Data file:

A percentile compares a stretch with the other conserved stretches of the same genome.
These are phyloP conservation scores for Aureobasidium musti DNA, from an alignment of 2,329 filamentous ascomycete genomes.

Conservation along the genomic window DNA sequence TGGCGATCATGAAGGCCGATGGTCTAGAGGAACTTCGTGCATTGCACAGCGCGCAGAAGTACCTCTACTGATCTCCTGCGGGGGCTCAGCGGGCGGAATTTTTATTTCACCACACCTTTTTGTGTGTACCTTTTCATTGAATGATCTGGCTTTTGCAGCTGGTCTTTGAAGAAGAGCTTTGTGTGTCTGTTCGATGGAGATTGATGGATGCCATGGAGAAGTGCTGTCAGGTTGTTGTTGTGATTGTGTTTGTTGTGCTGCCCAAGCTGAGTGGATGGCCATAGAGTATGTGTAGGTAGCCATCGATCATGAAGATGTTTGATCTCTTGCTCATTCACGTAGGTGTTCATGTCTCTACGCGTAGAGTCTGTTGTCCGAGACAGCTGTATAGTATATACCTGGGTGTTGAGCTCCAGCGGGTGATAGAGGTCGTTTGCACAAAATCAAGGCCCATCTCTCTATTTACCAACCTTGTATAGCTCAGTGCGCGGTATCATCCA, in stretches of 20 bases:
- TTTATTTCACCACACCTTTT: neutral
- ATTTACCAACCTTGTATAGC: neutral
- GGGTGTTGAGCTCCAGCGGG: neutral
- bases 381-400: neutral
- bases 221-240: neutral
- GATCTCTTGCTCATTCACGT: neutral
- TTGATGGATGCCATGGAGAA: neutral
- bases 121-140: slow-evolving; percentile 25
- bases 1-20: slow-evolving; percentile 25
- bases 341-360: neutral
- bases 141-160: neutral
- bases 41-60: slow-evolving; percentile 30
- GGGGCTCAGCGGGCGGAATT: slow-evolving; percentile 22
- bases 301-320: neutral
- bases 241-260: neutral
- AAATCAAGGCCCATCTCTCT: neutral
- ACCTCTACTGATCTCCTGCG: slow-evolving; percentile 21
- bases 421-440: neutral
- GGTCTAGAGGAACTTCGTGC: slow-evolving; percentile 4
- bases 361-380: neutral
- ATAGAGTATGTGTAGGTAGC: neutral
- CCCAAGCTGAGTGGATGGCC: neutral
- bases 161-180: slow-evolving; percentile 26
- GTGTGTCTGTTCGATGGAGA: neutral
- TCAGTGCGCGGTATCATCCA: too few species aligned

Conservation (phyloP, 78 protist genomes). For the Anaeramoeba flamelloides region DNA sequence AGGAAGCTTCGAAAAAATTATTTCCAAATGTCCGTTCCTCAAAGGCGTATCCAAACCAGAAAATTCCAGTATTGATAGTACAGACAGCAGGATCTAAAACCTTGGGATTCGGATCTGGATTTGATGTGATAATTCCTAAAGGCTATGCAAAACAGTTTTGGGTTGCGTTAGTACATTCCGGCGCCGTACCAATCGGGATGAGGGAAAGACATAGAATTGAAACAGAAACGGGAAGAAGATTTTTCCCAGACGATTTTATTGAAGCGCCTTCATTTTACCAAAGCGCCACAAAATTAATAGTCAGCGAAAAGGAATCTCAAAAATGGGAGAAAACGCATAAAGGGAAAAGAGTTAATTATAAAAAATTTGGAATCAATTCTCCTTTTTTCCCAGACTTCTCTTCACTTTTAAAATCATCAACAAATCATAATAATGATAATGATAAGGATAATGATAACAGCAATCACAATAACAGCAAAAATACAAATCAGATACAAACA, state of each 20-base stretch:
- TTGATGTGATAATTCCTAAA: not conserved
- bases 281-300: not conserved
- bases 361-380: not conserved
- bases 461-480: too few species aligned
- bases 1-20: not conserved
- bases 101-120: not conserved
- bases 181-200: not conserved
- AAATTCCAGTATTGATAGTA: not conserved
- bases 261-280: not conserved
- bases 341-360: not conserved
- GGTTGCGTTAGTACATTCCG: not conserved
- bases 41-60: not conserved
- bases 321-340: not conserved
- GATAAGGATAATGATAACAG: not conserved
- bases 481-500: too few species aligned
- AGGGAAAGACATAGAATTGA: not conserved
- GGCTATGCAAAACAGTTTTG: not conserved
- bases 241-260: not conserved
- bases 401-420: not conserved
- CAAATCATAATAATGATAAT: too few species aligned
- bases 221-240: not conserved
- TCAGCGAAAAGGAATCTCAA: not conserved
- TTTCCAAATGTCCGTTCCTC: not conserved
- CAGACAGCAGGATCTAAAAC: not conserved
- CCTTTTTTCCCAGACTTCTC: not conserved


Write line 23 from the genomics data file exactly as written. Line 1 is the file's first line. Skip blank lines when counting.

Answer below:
- bases 361-380: neutral